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Victoria Gardens - History

The more we find out about Victoria Gardens the more interesting it becomes.  It is likely to become a focal point of the future.   It seems that the Gardens hold many secrets - and we intend to reveal as many as possible.

It is very likely that Victoria Gardens, with good management, will play an important part in the regeneration of Neath

Research by Dai Richards

The Victoria Gardens were, in the mid 19th century, known as Mera Field which was owned by the occupier of the Gnoll House, Henry John Grant. In 1856 the Neath Borough Council purchased the field from Henry John Grant in an effort to provide the town with some open space and at this time the site was called the ‘Corporation Field’. In 1895 the Mayor, Aldermen and Burgesses of Neath purchased from Evan Evans Bevan 20 cottages and the Cross Keys public house that occupied the corner of Victoria Gardens, now situated nearest to the new Cross Keys public house adjacent to the gardens.

The Neath Fair occupied the Mera Field site from 1856 until May 1897 when the Neath Fair was moved to its new position, that being the site of the old Civic Centre.

In 1897 the existing park was laid out by Thomas John Snow who was a local builder and whose company operated in Neath between 1881 and 1925. The marble pillar gates nearest to St David’s Church on the main entrance to Victoria Gardens were officially laid on the Diamond Jubilee of Queen Victoria to celebrate her 60th year of reign on the 22nd June 1897. A stone was laid by the Mayor of Neath, Arthur Russell Thomas, to commemorate this fact. The marble pillars on the entrance way were donated by Thomas Snow and the marble was imported from Italy .

The park at this time was known as Neath Recreation Ground. The park was officially renamed and opened on the 30th June, 1898.

At the time of the opening the Victoria Gardens were larger than they are today as the new bus station occupies part of the former Gardens. The two timber framed shelters at the station end of the Park were erected at the same time as the bus station.

The park was originally laid out with iron railings running around the perimeter and these remained in place until WWII when there was a major drive throughout the country to obtain metal for the manufacture of armaments, resulting in the railings being removed from the Gardens. After WWI there was a tank situated there also alongside the potting shed where it remained until it was taken away for scrap during WWII.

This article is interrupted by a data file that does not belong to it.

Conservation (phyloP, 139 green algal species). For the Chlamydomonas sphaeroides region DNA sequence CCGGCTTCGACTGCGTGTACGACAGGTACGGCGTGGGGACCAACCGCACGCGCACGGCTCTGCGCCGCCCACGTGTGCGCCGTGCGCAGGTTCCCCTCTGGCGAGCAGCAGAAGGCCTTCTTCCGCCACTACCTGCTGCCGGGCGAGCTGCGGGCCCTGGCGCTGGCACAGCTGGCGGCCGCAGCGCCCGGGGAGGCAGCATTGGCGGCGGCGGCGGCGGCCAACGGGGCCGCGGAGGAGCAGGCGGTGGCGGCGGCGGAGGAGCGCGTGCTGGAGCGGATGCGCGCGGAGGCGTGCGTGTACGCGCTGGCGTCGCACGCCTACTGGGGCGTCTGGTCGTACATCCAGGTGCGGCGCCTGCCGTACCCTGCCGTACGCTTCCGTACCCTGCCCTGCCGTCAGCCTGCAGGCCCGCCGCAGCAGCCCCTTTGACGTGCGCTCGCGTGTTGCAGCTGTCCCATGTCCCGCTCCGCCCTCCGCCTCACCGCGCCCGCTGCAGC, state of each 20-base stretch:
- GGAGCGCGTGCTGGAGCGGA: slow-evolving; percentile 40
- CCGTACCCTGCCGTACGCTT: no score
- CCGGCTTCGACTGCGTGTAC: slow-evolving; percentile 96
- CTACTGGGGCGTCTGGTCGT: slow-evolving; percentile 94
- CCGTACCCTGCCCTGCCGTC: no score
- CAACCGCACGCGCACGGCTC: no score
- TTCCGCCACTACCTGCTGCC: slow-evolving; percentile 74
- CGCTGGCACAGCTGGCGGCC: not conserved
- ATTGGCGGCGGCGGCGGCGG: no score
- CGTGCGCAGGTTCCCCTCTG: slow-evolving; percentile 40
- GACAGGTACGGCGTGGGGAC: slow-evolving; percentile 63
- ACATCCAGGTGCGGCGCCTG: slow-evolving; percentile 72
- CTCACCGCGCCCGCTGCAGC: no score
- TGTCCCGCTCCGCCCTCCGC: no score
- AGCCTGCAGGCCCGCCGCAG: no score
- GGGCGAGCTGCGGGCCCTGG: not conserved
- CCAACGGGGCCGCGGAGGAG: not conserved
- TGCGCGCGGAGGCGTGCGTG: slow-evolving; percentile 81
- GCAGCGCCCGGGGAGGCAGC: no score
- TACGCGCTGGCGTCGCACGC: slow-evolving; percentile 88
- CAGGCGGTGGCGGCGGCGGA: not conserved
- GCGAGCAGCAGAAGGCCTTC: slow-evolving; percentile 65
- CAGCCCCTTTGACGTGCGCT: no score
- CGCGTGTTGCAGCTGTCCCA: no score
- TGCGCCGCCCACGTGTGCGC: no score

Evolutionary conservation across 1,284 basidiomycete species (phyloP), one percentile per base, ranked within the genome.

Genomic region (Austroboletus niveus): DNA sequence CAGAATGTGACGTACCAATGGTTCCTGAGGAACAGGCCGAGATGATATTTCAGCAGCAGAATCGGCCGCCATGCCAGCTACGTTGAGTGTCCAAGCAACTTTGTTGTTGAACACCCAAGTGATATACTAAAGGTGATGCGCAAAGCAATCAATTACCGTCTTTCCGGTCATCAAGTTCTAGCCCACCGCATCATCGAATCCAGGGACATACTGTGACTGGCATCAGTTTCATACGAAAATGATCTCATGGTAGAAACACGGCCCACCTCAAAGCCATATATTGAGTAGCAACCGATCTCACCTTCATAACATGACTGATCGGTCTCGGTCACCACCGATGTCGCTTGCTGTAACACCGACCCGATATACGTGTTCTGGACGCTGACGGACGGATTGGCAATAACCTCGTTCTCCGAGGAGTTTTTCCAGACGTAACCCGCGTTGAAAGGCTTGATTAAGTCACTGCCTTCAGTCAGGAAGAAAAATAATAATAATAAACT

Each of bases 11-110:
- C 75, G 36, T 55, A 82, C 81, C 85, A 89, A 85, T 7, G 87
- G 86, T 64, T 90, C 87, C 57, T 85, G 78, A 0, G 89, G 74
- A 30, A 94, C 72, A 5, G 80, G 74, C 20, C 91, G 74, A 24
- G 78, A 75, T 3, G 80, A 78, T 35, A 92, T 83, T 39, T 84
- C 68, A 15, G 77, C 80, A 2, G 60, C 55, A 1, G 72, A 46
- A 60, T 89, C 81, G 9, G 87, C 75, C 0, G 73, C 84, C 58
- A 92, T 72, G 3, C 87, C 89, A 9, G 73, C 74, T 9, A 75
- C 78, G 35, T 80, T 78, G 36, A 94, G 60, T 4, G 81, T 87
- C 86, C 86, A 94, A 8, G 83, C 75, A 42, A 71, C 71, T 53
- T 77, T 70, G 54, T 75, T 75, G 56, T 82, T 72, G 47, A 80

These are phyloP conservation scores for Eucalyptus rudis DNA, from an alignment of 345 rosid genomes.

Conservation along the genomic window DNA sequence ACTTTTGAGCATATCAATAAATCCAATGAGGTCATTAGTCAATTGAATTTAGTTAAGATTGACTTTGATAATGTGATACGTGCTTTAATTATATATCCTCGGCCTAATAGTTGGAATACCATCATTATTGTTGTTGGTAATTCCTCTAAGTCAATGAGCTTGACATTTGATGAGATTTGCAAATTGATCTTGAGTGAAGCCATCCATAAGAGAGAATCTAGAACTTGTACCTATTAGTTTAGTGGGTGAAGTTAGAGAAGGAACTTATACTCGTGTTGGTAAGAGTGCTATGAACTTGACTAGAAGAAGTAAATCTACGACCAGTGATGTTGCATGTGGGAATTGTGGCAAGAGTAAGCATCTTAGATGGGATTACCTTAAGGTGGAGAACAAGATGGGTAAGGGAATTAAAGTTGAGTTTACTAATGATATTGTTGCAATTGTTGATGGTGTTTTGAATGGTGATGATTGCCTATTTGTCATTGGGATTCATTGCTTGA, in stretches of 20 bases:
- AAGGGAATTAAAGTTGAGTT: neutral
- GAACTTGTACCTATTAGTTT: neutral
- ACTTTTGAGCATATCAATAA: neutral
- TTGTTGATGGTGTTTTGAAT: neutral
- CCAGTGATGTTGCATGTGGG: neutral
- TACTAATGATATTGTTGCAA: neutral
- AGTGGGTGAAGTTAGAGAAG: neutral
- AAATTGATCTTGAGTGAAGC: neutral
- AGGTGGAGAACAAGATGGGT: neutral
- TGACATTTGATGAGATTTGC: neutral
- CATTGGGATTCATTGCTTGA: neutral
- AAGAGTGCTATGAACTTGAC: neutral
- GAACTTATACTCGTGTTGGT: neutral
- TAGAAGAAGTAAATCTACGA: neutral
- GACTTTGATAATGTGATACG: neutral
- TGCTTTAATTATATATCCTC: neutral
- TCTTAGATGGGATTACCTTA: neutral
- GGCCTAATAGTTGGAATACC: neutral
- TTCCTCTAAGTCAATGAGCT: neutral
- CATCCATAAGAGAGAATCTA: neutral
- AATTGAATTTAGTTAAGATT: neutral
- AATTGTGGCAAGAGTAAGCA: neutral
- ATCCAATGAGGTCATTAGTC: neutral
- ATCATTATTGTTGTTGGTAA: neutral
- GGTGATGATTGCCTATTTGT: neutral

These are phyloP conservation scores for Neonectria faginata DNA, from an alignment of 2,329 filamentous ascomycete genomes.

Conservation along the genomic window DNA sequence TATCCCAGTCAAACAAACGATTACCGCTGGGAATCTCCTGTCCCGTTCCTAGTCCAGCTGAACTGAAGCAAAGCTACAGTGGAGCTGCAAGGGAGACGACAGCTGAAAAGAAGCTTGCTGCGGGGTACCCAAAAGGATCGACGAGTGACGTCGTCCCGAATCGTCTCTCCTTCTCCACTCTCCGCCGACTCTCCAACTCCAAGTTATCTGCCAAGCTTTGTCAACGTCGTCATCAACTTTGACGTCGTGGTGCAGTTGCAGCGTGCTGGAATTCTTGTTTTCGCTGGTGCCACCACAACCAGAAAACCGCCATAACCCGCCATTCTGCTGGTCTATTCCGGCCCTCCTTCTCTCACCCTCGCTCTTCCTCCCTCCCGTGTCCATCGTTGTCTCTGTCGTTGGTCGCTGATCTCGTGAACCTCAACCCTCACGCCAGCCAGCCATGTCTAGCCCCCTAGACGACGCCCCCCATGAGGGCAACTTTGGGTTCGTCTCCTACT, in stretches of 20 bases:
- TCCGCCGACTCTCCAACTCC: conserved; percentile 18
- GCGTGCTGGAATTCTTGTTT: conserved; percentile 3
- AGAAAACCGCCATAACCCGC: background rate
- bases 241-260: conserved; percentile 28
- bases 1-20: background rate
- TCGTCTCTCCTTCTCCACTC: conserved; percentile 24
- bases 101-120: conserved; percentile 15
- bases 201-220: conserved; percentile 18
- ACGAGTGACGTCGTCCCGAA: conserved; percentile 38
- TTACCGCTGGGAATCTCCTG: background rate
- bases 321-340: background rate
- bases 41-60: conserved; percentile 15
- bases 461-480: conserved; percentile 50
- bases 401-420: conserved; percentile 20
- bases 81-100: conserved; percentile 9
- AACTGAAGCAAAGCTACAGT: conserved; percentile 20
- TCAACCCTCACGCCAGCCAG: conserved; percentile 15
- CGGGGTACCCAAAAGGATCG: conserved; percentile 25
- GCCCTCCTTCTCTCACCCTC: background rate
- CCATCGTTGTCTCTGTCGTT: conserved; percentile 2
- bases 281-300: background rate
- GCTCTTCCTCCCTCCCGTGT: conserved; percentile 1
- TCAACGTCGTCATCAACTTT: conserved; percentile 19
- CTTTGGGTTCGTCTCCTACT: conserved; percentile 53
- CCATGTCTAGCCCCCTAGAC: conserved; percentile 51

The Gorsedd Circle within Victoria Gardens has been used in the past to celebrate the National Eisteddfod coming to Neath. The first use of the Gorsedd stone was on the 6th of August 1918 and subsequently at the 1934 Eisteddfod also held at Neath.

A number of features currently within Victoria Gardens have been relocated there from other locations within the borough. The statue of Howell Gwyn was moved there in the 1960s from its original place on the forecourt of the Gwyn Hall where he stood for 60 years before being moved. The statue originally pointed to the house where Howell Gwyn was born (where Argos is now), and when it was moved it was made sure that the statue continued to point in that direction from the Gardens. 

Sources of information.  Article on the history of Victoria Gardens held in Neath library, unknown author 

The history of the construction of the Gardens is little known, the eminent Neath historians say the following..........

Elis Jenkins - Neath & District A Symposium 1974 - (page 60) states 'Perhaps it was appropriate that in 1898 the Old Mera, common land of the burgesses for so long, was transformed into an urban park and named Victoria Gardens'

George Eaton - A History of Neath 1987 - (page 170) throws more light on the subject - "The impressive number of parks and playing fields under corporation ownership today had their genesis back in 1856 when the council acquired what was to be called the Corporation field. Here football and cricket were played and fairs held up to the time of it's conversion into Victoria Gardens Park . The was done to commemorate the Diamond Jubilee of Queen Victoria in 1899.



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